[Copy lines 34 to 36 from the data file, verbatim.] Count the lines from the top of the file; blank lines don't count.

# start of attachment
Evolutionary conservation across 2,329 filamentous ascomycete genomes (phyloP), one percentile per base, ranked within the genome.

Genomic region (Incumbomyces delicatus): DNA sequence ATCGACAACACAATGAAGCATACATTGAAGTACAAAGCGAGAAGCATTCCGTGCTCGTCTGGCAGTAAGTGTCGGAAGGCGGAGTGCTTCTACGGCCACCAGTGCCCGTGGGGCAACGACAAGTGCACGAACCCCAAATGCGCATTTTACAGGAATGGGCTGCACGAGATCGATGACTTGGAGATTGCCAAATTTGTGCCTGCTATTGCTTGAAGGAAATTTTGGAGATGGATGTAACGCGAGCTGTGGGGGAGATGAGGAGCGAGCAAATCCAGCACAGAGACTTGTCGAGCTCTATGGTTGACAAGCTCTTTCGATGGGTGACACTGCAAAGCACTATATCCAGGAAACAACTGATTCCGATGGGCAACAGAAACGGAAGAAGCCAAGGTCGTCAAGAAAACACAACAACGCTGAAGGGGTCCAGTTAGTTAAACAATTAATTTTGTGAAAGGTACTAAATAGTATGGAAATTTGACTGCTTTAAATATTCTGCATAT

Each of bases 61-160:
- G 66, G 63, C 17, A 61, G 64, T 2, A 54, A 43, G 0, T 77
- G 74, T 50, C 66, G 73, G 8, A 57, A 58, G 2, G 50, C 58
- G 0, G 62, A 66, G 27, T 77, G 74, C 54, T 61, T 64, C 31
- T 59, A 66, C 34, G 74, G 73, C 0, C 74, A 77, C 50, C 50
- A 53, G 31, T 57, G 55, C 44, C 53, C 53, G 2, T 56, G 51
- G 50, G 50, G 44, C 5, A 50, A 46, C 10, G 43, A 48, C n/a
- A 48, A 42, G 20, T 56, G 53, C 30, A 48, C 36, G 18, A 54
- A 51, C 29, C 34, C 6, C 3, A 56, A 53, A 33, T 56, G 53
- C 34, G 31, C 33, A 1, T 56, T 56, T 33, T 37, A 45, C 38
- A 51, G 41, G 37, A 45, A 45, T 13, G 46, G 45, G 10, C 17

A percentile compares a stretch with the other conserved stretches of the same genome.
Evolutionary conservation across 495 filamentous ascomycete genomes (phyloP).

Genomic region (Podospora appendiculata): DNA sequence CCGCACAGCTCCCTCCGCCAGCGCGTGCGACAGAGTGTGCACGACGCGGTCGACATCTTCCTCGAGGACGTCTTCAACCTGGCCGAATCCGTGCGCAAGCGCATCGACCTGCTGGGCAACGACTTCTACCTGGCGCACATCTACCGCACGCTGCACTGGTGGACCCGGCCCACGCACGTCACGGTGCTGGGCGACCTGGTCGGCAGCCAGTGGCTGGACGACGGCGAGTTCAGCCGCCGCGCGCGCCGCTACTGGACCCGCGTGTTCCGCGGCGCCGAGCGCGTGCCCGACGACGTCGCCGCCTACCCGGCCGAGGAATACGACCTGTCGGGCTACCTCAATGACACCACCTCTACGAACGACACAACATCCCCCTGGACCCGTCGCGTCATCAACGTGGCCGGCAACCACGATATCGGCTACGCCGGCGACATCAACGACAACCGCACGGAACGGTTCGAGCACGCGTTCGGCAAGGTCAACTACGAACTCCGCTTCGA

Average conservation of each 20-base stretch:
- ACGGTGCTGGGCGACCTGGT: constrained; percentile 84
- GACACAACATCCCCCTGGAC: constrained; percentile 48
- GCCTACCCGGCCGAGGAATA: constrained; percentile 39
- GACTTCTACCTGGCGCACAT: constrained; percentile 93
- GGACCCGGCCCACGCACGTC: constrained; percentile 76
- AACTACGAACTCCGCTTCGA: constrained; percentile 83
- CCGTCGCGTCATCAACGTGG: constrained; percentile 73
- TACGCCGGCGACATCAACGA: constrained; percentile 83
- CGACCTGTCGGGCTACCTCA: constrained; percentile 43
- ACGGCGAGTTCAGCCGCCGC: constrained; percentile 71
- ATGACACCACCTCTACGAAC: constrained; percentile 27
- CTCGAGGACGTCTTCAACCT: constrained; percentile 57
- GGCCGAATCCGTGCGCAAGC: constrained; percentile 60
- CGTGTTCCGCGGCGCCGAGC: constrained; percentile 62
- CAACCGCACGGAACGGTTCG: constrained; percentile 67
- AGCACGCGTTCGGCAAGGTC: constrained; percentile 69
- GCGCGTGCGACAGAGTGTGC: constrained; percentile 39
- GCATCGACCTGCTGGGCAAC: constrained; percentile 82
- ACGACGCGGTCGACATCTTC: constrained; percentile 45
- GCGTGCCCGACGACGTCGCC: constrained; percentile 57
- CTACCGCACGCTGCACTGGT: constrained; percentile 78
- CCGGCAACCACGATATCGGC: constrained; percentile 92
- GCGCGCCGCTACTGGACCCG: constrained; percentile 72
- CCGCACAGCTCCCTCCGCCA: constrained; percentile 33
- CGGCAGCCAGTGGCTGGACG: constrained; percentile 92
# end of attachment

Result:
- GCGCGTGCGACAGAGTGTGC: constrained; percentile 39
- GCATCGACCTGCTGGGCAAC: constrained; percentile 82
- ACGACGCGGTCGACATCTTC: constrained; percentile 45